Mayor Lee and his new trustee say they support City College -- but they aren't helping the district raise money
Falvey responded by saying, "The City supports all of our public education institutions in some capacity. Each public education institution also pays the city for some of the required services it is provided."
Other Prop. A supporters say they are hopeful that Lee may still come around. Alisa Messer, president of American Federation of Teachers Local 2121, which represents City College faculty, told us, "The mayor says he supports City College and we're hoping he will support the measure soon."
Gabriel Haaland, who has been working on the measure for SEIU Local 1021, also told us as we were going to press on Sept. 10, that Lee seems to be coming around: "From what I understand, the mayor is about to endorse it."
PROMISE OF SUPPORT
When Lee appointed Santos — who has raised an unprecedented amount of money for his race, $113,153 as for July 1, mostly from the real estate and development interests he represents as president of Coalition for Responsible Growth — some argued that it would bring needed financial support for the district and the Prop. A campaign.
"He is expected to bring his allies in these fields into the fight to save City College, which faces a critical 2/3 vote on a parcel tax this November," Tenderloin Housing Clinic Director Randy Shaw wrote on his Beyond Chron blog on Aug. 22, a day after telling the Guardian how the parcel tax was essential to City College's future and Santos was uniquely positioned to support it.
But Santos, whose campaign didn't return Guardian calls on the issue, hasn't appeared at any Yes on A campaign events or offered any discernible support for the measure, whose supporters had only raised a little over $20,000 as of July 1. While there is little organized opposition to Prop. A, the fact that it needs approval by two-thirds of voters is a challenge that requires strong support.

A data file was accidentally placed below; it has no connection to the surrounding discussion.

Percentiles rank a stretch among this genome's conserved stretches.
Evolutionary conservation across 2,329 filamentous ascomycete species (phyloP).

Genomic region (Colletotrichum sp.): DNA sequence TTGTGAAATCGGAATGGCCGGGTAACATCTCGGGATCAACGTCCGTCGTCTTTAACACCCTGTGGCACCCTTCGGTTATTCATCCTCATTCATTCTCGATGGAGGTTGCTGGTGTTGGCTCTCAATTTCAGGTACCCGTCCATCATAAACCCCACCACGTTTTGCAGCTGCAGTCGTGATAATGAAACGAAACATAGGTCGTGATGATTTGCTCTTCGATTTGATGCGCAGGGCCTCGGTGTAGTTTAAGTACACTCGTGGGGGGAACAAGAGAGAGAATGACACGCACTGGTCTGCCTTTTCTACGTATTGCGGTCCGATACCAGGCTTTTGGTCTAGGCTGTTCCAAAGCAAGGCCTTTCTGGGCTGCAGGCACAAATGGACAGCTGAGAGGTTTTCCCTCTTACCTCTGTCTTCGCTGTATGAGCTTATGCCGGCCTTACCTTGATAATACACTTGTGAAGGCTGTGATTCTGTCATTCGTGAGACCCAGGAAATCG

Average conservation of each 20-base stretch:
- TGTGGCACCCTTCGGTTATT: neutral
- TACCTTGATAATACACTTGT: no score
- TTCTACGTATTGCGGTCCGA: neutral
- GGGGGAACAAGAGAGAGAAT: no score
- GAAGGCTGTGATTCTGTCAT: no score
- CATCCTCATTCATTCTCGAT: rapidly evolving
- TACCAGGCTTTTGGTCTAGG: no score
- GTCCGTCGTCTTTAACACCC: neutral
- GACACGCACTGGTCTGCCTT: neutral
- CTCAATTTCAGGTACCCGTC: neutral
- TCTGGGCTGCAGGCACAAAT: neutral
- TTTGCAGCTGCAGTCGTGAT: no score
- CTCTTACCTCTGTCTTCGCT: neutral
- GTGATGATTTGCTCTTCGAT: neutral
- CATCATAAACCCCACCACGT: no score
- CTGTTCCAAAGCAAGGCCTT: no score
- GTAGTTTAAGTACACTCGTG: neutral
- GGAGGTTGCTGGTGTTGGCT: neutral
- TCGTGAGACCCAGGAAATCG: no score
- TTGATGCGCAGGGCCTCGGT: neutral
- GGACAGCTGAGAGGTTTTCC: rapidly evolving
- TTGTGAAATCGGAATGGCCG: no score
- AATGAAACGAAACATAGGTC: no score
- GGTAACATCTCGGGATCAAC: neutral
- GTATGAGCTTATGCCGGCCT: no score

Rizzo said Shaw's argument doesn't hold up. "It's a nice theory," he said, "but I haven't seen evidence of that, and I haven't seen Rodrigo at any Prop. A events."
Santos hadn't been involved with City College or educational issues before deciding to run for trustee, and he's widely perceived as an ambitious politico setting himself up to run for the Board of Supervisors. At his press conference, Santos pledged to aggressively fight for City College.
"I join an institution that must be saved, and I'm absolutely committed to that goal," Santos said.
Lee assembled a variety of representatives from "the city family" at his press conference, including trustees Natalie Berg and Anita Grier, Interim Chancellor Pamila Fisher, representatives from the Controller's Office, Board of Education, Department of Children Youth and their Families, and the Mayor's Budget Office.
"They, after all, need our help, need our support and they will not be able to accomplish it all by themselves," said Lee, who pointedly didn't say anything about the parcel tax at the event, even though he sang the praises of the district. "It empowers those economic sectors that we consider most valuable to our future, especially in the area of health care, hospitality, biotech, and now technology in general. We have become dependent on City College for their ability to prepare future workforces."
Lee also sounded a tough love theme, saying "any improvement means a change from the status quo" and praising Santos as "someone who shares my vision of reform and will support the tough decisions ahead."
Indeed, the board members face a number of tough decisions in the coming weeks, from whether to abdicate some of their authority to a special trustee empowered to make unilateral decisions about what programs to cut or campuses to close. The college is responding to a threat from the Accrediting Commission for Community and Junior Colleges to live within its means or lose its accreditation.
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